Once these graceful cats ranged across virtually all of North and South America, but today their North American range has shrunk to only the western half of the country and Florida. Although sightings have been reported in Maine, northern Michigan, Missouri, Arkansas, and southern Indiana, the animal is exceedingly rare east of the Mississippi. Known as the cougar, puma, panther, catamount, and painter, these are the largest of the small cats, with males weighing between 125 and 160 pounds. Females are smaller at 80 to 100 pounds. Beautiful animals, they are a tawny color that blends well with the rocks and grasses in dry habitats.
These powerful animals are nocturnal, stalking their prey alone. They do not hunt together as wolves do, but rather are solitary hunters. Each animal is territorial with a range of anywhere between 10 to 500 square miles that they defend by scent marking.
Because the mountain lion is an animal that stalks its prey silently then ambushes with a severe bite to the neck and spinal cord, it is of great danger to humans who unwittingly become its prey. Although unusual, the number of attacks is on the rise, especially in California. The mountain lion’s normal behavior is avoidance of humans, but as people increasingly enter cougar habitat, interactions are becoming more frequent. Normal prey animals are deer, bighorn sheep, elk, and domestic animals such as horses and cattle. They will also eat small birds, reptiles, and even insects. Attacks are most likely in areas where the animals have become habituated to humans and regular prey is unavailable.
Prior to the 1970s there were only six recorded deaths caused by mountain lions. Since 1970 there have been increasing numbers of attacks and deaths. Children are the most likely prey with over half of the deaths being children. To put the risk of mountain lion attack in perspective, though, there have been only 23 reported deaths in North America since 1890. In comparison, there is an average of 90 people per year killed by lightning, approximately the same number killed by bees and wasps, and over 15,000 are murdered each year. People who are in mountain lion territory, though, must take precautions to avoid becoming prey.
Safety in Mountain Lion Territory
This incredibly agile animal can leap 20 feet, run at 35 miles per hour, and drop from overhanging rock as high as 50 feet onto its prey. It stalks its prey stealthily and when the time is right, attacks with a debilitating bite to the back of the neck while clutching with its powerful claws. Humans are no match for this kind of hunter, so caution and awareness are vital.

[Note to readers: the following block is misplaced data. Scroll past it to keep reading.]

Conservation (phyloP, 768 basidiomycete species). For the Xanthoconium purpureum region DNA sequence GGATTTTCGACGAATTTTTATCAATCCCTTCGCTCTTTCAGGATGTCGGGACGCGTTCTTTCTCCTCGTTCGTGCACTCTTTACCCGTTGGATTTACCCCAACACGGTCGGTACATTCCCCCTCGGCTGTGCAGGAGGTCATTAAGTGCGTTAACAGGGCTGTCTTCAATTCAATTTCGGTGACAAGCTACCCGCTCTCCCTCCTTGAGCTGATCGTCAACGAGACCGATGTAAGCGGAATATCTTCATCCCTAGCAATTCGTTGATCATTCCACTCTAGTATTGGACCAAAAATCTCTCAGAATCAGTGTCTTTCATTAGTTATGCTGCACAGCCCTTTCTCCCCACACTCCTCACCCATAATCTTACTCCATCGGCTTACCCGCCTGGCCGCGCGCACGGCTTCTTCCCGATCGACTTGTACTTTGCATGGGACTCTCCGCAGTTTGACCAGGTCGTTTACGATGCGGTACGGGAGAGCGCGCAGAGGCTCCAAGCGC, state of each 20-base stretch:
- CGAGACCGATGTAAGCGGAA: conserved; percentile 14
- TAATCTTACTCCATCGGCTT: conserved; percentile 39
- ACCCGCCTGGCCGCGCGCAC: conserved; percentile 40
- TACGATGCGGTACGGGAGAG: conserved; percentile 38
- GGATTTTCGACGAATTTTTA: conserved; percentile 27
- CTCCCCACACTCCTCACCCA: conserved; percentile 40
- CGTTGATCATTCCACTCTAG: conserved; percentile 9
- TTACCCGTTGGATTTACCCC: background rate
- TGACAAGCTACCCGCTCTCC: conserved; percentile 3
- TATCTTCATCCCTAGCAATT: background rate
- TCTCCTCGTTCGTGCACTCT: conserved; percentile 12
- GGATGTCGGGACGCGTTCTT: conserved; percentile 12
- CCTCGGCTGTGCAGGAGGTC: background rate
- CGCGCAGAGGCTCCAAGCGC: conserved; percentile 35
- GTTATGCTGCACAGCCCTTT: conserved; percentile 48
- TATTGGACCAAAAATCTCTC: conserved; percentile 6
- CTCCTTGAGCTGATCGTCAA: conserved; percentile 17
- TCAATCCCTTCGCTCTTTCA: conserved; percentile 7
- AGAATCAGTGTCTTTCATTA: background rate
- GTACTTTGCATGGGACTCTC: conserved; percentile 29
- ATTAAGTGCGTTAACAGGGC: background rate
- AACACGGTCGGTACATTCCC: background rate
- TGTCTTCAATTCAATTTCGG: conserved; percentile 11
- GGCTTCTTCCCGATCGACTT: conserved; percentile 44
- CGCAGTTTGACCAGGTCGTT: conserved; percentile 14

The first step in safety is to know where mountain lion territory is. Over half of California, the state with the highest frequency of human-lion interactions, is classified as mountain lion habitat. Another area with a high frequency of attacks is Vancouver Island in British Columbia. The entire western half of the U. S. is potential mountain lion territory.
Safety precautions include always hiking with a partner or group, keeping pets and children under close supervision, and remaining alert and aware of surroundings. Avoid hiking and bicycling at dawn and dusk, primary hunting times. Although most attacks occur without warning, having a handy weapon or pepper spray is advised. Stay away from dense undergrowth and rock overhangs and outcroppings. Some suggest wearing a hat with large eyes painted on it, this shows the hunter that the prey is vigilant and makes attacks less likely.
If a lion is encountered, never run, turn your back, or crouch down. If the lion is grooming and not fixated, it is unlikely to attack and backing slowly away may be the best option. If the lion is intently staring, hiding, and creeping forward, it is intending an attack. Make firm loud noises, appear as large as possible by opening clothing and standing tall, keep eye contact with the animal while looking for anything that can be used as a weapon. Swiftly pick up small children placing them on your shoulders. Do not approach the animal, stand firm and allow it to retreat.
Any encounter should be immediately reported to the park or owner of the property. Most parks have warning signs in areas where mountain lions have been spotted. Taking the necessary precautions, staying calm, and knowing how to react if there is an encounter can be lifesaving.